Education is a fundamental human right—and yet, many youth in Afghanistan lack educational opportunities. The literacy rate in Afghanistan is 28.1%, including 43.1% of the male population and 12.6% of the female population. In contrast, the literacy rate in the United States is 86%, nearly triple the population. At the core of our mission, Firoz Academy stresses that the shortcomings in Afghan education are due to lack of proper resources and opportunities-not a shortage in talent and passion. Firoz Academy can provide support and inspiration to help them hone their talents.
The traditional pedagogy in Afghanistan emphasizes lecture and suppresses student contribution. However, Firoz’s classes are different. Our unique pedagogy aims to shift the paradigm in Afghan education. We recognize the value of student input and participation. Our curriculum balances the core aspects of research, policy, and practice.
First, Firoz Academy believes that every student can thrive. Research consistently demonstrates the importance of setting high expectations for all students-and holding them to those standards. Our curriculum demands a thorough, accurate answer in complete sentences from each and every student within the classroom. Often, students who are behind on learning choose to opt out of questions-and educators let them. This results in lower-performing, but still talented, students falling through the cracks.
In addition to emphasizing student voice, Firoz classes are aimed at teaching practical skills, and our goals are planned with the larger picture in mind. Traditionally, many teachers teach content on a day-by-day or weekly basis; the lack of planning results in a disorganized curriculum with content/skills detached from one another and the larger goal of instilling practical skills. At Firoz, our lesson planning works backwards from the goals of practical skills in math, English, and computer literacy. Each lesson begins with a learning objective on the chalkboard and ends with assessment of student learning and growth. The learning objective sets the tone for the teacher and students alike. The objectives are manageable within an hour block, measurable with an assessment, and essential in the broader scheme of student goals. An average poor performance signals that the next day’s lesson must be tweaked to accommodate for the knowledge gap. Organizing student data is vital for tracking student growth, strengths, and weaknesses.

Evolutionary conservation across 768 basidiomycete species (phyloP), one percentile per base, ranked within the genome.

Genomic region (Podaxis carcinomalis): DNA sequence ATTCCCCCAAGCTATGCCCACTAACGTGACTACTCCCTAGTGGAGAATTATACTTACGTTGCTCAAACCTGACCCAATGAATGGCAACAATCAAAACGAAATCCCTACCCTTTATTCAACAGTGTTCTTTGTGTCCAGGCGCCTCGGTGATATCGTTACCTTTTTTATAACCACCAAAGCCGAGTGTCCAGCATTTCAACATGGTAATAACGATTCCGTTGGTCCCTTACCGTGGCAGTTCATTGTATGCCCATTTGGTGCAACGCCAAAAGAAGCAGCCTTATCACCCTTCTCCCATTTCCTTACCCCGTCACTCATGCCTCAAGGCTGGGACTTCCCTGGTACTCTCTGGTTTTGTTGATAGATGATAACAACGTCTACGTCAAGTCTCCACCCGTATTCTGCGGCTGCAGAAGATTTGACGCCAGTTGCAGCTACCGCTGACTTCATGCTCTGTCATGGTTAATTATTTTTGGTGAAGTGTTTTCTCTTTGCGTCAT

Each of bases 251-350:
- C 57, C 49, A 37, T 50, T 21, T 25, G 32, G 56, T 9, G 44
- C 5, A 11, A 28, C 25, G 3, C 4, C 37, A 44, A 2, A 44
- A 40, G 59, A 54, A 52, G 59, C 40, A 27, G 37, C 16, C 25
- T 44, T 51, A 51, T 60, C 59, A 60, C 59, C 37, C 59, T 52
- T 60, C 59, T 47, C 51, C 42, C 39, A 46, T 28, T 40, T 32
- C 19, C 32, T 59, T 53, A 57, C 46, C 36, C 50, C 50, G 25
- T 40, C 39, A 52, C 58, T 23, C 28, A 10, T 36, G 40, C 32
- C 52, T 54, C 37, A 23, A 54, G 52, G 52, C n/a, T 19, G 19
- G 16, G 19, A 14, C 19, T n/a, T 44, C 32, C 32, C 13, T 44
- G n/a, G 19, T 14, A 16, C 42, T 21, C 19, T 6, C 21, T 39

Third, the delivery and structure of each Firoz lesson is organized around research-proven best practices. Research highlights that lectures are an outdated pedagogy. Therefore, we utilize the “I/We/You” model. First, each lesson begins with a “teaser:” a short video, story, or discussion that makes clear why the day’s learning objective is important and valuable. Next, the teacher breaks down every skill it teachers into the logical, intuitive component steps. Students require a clear roadmap of how to solve each problem. After the teacher tackles a problem, she works with the entire class to solve the next one. Finally, students must independently attempt applying the roadmap to a novel problem. Teachers in our classrooms are fluid and flexible, tweaking the lesson plan when necessary to assess student understanding and address common issues.
Firoz classrooms are managed as places of participation, where everyone is expected to contribute. Our teachers cold-call because the truly struggling students are often not raising their hands-and these are the students who need to maximize their learning inside the classroom where they have support of a teacher and peers. These students are permitted a full five seconds of silent thinking time before they are expected to answer. We want our pupils to think critically about the problem rather than simply guessing. Educators utilize a class-wide call-and-response method to solicit a simultaneous answer from every class member. This strategy is vital to our pedagogy because it gets everyone involved orally in an engaging way and lowers the stakes around wrong answers. In addition to larger group collaboration, students in our classrooms also collaborate in smaller groups for 1-2 activities per session. Learning to work effectively on a team is a valuable skill for the workforce, so Afghan youth need to begin exercising these muscles early on.
Ultimately, the Firoz classroom is a necessary revision to traditional teaching principles in Afghanistan. We believe that teachers and students are not the problem. The issue is within the curriculum itself. Firoz teachers are flexible, aggressive, creative, and compassionate leaders, and Firoz students are engaged, persevering, and curious thinkers.
From the Firoz team.